March 21, 2013 10:21:07 AM
Carl Smith - firstname.lastname@example.org
The Starkville Board of Aldermen passed an ordinance regulating the use, location and visibility of furniture storage Tuesday and is expected to address new landscaping codes at its next meeting.
The ordinance passed 6-1 with Ward 4 Alderman Richard Corey casting the lone "Nay" vote.
The new rule prohibits the continuous outside display/storage of goods, materials or equipment visible from any city street or roadway unless blocked by a continuous fence, wall or landscaping at least six feet high. No outside storage of case goods, indoor furniture fixtures or equipment shall be permitted outdoors unless it is screened and attached to a building, according to the new code.
The new ordinance primarily targets commercial properties but does include residential areas. Industrial districts are exempt from the policy. Starkville properties must be brought into compliance within 30 days of the code's passage.
Case goods not specifically intended for outdoor use, including upholstered chairs, couches, recliners, mattresses, coffee tables, end tables, dining room tables and chairs, are not allowed in any unscreened outdoor areas. The interior of a screened porch, for example, is not considered an outdoor area. Furniture placement is allowed for outdoor use on balconies or porches located on the second floor or higher of residences.
The new ordinance states residents are allowed to move furniture outdoors temporarily during a move or for disposal if it is placed in a manner that it cannot be seen from ground level or offered for sale at a marked garage or yard sale between 6 a.m. and 6 p.m.
If city code enforcement inspectors discover violations, property owners will be notified and have 10 days to make corrections. A municipal hearing will be scheduled if violations are not corrected, and daily fines could then be assessed. Fine amounts were not listed in the ordinance's draft or discussed Tuesday.
The board held a third public hearing Tuesday before adopting the ordinance. No residents spoke in favor or against the measure.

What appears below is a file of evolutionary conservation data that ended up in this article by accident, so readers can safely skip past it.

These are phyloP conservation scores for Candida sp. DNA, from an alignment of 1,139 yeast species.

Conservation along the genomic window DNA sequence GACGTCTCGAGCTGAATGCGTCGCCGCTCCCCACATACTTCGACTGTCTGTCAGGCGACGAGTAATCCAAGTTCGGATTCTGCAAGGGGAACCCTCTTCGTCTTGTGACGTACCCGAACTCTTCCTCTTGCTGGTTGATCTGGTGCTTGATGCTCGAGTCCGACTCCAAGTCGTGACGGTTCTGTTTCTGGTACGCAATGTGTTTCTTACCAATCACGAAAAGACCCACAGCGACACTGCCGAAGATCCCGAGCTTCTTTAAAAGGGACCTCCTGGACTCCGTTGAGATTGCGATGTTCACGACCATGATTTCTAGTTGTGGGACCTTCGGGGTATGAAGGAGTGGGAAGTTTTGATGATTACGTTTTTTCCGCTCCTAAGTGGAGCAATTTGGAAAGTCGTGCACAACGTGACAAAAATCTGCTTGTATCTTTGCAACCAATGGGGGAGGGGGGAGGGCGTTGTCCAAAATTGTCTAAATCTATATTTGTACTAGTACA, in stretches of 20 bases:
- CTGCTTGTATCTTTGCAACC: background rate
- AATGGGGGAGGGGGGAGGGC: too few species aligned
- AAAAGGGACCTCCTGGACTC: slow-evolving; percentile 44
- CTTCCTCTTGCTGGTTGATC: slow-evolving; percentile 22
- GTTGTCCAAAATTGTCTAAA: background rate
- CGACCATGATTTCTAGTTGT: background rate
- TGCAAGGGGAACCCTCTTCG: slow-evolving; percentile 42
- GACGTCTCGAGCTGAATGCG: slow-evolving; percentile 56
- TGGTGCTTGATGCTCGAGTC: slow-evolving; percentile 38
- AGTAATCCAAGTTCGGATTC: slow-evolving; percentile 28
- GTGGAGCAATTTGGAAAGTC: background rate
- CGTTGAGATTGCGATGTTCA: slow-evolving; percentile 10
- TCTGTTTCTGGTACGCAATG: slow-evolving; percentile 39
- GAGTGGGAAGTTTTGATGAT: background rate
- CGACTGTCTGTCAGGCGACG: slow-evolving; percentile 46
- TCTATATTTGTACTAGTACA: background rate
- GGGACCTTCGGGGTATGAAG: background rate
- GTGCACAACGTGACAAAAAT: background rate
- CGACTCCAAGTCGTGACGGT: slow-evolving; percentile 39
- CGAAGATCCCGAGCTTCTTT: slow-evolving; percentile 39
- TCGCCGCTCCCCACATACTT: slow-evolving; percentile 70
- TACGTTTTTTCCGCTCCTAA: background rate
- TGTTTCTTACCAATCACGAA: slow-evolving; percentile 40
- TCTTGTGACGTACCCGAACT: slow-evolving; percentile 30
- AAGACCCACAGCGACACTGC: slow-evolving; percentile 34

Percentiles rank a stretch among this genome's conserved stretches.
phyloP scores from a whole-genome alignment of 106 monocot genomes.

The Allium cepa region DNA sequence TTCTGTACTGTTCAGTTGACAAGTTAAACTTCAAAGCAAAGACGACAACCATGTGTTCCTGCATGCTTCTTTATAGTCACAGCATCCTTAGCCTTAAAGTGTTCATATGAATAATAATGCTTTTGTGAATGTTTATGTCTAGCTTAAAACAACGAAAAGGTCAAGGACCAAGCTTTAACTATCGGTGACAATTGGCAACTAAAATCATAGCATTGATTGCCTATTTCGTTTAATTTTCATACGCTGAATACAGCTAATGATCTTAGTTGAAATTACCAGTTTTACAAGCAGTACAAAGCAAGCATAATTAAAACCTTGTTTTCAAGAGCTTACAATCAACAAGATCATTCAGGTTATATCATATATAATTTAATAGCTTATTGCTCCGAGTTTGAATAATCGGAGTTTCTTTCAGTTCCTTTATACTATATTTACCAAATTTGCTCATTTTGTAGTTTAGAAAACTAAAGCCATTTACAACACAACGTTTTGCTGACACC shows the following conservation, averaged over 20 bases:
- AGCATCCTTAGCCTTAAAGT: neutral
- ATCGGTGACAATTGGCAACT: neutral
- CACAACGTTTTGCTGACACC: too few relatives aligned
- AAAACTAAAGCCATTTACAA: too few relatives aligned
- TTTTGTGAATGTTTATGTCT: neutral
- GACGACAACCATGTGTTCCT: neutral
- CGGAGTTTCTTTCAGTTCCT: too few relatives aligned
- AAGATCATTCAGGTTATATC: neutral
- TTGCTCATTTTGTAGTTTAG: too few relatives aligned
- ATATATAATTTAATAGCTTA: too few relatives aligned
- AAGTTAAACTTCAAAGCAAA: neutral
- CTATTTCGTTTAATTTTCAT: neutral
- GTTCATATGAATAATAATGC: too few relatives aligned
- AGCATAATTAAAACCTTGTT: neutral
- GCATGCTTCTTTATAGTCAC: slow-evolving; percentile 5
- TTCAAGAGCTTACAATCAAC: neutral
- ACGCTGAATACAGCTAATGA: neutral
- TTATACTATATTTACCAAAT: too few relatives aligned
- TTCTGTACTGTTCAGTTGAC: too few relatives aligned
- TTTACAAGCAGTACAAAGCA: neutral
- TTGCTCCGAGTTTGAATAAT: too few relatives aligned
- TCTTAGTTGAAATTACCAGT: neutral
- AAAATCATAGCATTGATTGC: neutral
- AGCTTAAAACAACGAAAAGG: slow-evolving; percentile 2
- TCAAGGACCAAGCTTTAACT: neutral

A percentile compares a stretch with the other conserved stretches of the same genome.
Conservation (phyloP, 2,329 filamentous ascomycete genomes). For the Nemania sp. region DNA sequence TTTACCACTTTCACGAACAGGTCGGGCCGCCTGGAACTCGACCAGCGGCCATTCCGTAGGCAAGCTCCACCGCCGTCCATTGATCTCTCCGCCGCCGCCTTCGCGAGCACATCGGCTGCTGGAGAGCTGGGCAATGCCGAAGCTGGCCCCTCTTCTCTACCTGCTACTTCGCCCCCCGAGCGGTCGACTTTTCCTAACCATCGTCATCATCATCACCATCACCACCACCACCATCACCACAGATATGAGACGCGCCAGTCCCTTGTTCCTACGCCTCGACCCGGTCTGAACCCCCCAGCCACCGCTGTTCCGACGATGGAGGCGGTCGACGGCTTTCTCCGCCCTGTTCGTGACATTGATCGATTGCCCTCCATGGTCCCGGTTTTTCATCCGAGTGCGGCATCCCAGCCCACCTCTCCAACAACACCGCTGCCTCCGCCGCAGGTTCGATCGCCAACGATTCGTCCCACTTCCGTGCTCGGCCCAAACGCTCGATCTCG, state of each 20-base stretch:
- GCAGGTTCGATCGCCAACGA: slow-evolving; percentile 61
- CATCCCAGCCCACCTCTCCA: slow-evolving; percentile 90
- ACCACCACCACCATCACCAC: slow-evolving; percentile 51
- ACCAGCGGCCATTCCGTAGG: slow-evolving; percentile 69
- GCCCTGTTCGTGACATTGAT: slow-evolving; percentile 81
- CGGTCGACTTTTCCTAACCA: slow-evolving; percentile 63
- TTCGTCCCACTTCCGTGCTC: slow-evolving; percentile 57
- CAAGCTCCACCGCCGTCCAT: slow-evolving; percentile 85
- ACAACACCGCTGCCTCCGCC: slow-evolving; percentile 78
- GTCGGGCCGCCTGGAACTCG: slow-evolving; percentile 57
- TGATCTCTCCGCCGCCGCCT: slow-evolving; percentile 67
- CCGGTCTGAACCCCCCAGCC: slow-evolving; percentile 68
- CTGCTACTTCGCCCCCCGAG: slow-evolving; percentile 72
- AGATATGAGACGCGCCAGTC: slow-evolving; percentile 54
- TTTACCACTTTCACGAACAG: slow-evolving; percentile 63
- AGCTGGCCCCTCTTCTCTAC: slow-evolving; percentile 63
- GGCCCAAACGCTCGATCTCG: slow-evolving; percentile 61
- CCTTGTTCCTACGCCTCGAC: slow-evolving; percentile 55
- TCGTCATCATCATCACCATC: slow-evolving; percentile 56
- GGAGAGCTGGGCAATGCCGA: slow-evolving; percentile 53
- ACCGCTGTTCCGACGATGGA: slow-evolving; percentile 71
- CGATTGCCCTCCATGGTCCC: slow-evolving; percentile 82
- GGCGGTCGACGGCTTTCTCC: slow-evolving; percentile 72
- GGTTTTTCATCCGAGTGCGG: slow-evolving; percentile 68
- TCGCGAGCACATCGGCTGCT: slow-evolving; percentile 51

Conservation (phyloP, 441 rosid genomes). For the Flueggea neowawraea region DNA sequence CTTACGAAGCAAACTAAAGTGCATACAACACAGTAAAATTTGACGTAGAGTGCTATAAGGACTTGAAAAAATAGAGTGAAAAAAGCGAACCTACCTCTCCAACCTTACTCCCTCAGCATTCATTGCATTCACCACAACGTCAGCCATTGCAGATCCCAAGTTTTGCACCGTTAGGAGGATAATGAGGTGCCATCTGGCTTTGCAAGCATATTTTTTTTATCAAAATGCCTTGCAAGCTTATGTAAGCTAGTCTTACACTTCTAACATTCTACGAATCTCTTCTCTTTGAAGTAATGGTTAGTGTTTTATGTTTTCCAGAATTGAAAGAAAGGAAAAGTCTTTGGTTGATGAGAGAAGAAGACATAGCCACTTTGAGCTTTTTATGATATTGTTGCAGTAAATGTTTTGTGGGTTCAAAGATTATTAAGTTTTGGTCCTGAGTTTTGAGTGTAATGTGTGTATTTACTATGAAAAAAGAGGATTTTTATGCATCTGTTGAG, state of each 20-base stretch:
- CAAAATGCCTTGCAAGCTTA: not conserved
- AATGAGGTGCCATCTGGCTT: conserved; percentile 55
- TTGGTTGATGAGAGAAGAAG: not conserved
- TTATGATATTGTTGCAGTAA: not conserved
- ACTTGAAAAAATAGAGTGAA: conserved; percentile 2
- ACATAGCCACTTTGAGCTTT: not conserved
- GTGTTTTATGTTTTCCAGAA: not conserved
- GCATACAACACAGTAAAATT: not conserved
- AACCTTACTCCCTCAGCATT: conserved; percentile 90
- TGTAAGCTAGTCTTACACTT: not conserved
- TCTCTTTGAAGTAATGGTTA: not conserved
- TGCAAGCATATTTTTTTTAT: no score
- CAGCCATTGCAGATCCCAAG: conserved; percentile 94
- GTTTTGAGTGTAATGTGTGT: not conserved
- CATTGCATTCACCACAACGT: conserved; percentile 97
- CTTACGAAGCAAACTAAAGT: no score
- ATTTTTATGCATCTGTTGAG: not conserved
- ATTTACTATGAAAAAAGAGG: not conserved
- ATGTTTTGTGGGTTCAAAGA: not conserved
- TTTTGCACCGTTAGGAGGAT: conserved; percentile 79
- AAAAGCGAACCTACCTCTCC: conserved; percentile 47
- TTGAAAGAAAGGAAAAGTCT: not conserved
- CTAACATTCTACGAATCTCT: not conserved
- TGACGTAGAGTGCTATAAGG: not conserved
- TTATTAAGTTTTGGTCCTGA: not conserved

Aldermen also held a public hearing in regard to a proposed landscape ordinance originally initiated by former city planner Ben Griffith. This proposed code would bring existing codes up to date, supplement newer city ordinances - sediment erosion control, sidewalks, smart codes and storm water - and improve permitting processes for residents.
The current ordinance addresses all Starkville land zoned R-4, R-5, B-1, C-1, C-2, M-1, PUDs and SUs while exempting the central business district. The proposed ordinance would apply to all new development and redevelopment while exempting individual single-family lots and any property needing emergency repairs or construction.
If passed, the new code would manage trees and plant life conditions. For example, the existing ordinance encourages planting in right-of-way areas but states the foliage shall not impede or obstruct drivers. The new ordinance would clearly set clearance requirements for trees and shrubs to ensure visibility and safety.
The board declined action on the matter Tuesday and set a third public hearing on April 2. Aldermen said this delay would allow incoming Director of Community Development William Snowden time to review the ordinance in his new capacity.
A public hearing on the matter drew three commenters: Ward 2 resident Milo Burnham, a retired horticulturist who formerly served on the Starkville Beautification Committee and now chairs the Starkville Board of Adjustments and Appeals, and Ward 7 residents Alvin Turner and Chris Taylor, a Starkville Parks Commission board member.
All three spoke during the time allotted for residents against the measure.
"As we already discussed, the central business district would not be included in the new ordinance. That makes me wonder if the present planting downtown would be allowed under the new ordinance anyway," he said. "The document, as proposed, is very detailed - it goes so far as to suggest arrangements. I understand these are suggestions. It is very explicit in that regard, but not in what is to be planted."
Burnham said a supplemental appendix was lacking in the ordinance and the overall measure is not acceptable.
He did stand before aldermen again during the allotted time for ordinance supporters.
"I think it's a good beginning," Burnham said.
Carl Smith covers Starkville and Oktibbeha County for The Dispatch. Follow him on Twitter @StarkDispatch